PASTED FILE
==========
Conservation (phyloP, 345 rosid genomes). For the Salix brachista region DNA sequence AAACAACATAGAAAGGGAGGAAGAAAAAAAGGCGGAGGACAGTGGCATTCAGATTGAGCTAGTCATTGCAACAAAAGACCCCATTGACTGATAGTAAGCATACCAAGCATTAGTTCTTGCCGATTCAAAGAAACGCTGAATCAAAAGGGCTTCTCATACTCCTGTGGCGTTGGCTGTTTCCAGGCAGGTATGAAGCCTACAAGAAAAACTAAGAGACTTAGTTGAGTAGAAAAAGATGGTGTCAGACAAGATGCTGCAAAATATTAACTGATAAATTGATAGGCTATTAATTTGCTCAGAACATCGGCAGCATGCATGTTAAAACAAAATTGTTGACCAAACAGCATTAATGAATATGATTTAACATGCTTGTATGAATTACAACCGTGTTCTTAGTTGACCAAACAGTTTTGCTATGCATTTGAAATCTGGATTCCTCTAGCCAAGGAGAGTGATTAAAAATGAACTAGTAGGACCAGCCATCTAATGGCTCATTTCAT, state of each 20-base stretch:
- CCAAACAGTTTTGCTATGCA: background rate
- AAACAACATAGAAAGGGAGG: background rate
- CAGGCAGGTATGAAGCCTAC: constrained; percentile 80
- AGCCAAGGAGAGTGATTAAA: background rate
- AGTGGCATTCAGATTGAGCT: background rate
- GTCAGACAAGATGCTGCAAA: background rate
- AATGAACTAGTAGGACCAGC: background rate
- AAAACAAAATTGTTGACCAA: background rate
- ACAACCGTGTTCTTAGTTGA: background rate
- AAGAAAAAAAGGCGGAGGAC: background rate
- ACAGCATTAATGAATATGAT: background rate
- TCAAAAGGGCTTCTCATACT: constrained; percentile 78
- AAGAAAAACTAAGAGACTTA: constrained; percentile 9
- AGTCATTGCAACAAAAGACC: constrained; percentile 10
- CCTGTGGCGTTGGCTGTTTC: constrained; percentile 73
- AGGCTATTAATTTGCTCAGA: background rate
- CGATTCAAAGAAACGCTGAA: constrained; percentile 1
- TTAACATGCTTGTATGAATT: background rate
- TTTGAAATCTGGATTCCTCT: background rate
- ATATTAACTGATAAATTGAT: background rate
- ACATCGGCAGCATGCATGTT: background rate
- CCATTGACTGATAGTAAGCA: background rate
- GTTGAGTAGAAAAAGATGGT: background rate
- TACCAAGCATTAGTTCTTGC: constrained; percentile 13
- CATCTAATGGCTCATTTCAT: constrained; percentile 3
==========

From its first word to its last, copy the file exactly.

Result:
Conservation (phyloP, 345 rosid genomes). For the Salix brachista region DNA sequence AAACAACATAGAAAGGGAGGAAGAAAAAAAGGCGGAGGACAGTGGCATTCAGATTGAGCTAGTCATTGCAACAAAAGACCCCATTGACTGATAGTAAGCATACCAAGCATTAGTTCTTGCCGATTCAAAGAAACGCTGAATCAAAAGGGCTTCTCATACTCCTGTGGCGTTGGCTGTTTCCAGGCAGGTATGAAGCCTACAAGAAAAACTAAGAGACTTAGTTGAGTAGAAAAAGATGGTGTCAGACAAGATGCTGCAAAATATTAACTGATAAATTGATAGGCTATTAATTTGCTCAGAACATCGGCAGCATGCATGTTAAAACAAAATTGTTGACCAAACAGCATTAATGAATATGATTTAACATGCTTGTATGAATTACAACCGTGTTCTTAGTTGACCAAACAGTTTTGCTATGCATTTGAAATCTGGATTCCTCTAGCCAAGGAGAGTGATTAAAAATGAACTAGTAGGACCAGCCATCTAATGGCTCATTTCAT, state of each 20-base stretch:
- CCAAACAGTTTTGCTATGCA: background rate
- AAACAACATAGAAAGGGAGG: background rate
- CAGGCAGGTATGAAGCCTAC: constrained; percentile 80
- AGCCAAGGAGAGTGATTAAA: background rate
- AGTGGCATTCAGATTGAGCT: background rate
- GTCAGACAAGATGCTGCAAA: background rate
- AATGAACTAGTAGGACCAGC: background rate
- AAAACAAAATTGTTGACCAA: background rate
- ACAACCGTGTTCTTAGTTGA: background rate
- AAGAAAAAAAGGCGGAGGAC: background rate
- ACAGCATTAATGAATATGAT: background rate
- TCAAAAGGGCTTCTCATACT: constrained; percentile 78
- AAGAAAAACTAAGAGACTTA: constrained; percentile 9
- AGTCATTGCAACAAAAGACC: constrained; percentile 10
- CCTGTGGCGTTGGCTGTTTC: constrained; percentile 73
- AGGCTATTAATTTGCTCAGA: background rate
- CGATTCAAAGAAACGCTGAA: constrained; percentile 1
- TTAACATGCTTGTATGAATT: background rate
- TTTGAAATCTGGATTCCTCT: background rate
- ATATTAACTGATAAATTGAT: background rate
- ACATCGGCAGCATGCATGTT: background rate
- CCATTGACTGATAGTAAGCA: background rate
- GTTGAGTAGAAAAAGATGGT: background rate
- TACCAAGCATTAGTTCTTGC: constrained; percentile 13
- CATCTAATGGCTCATTTCAT: constrained; percentile 3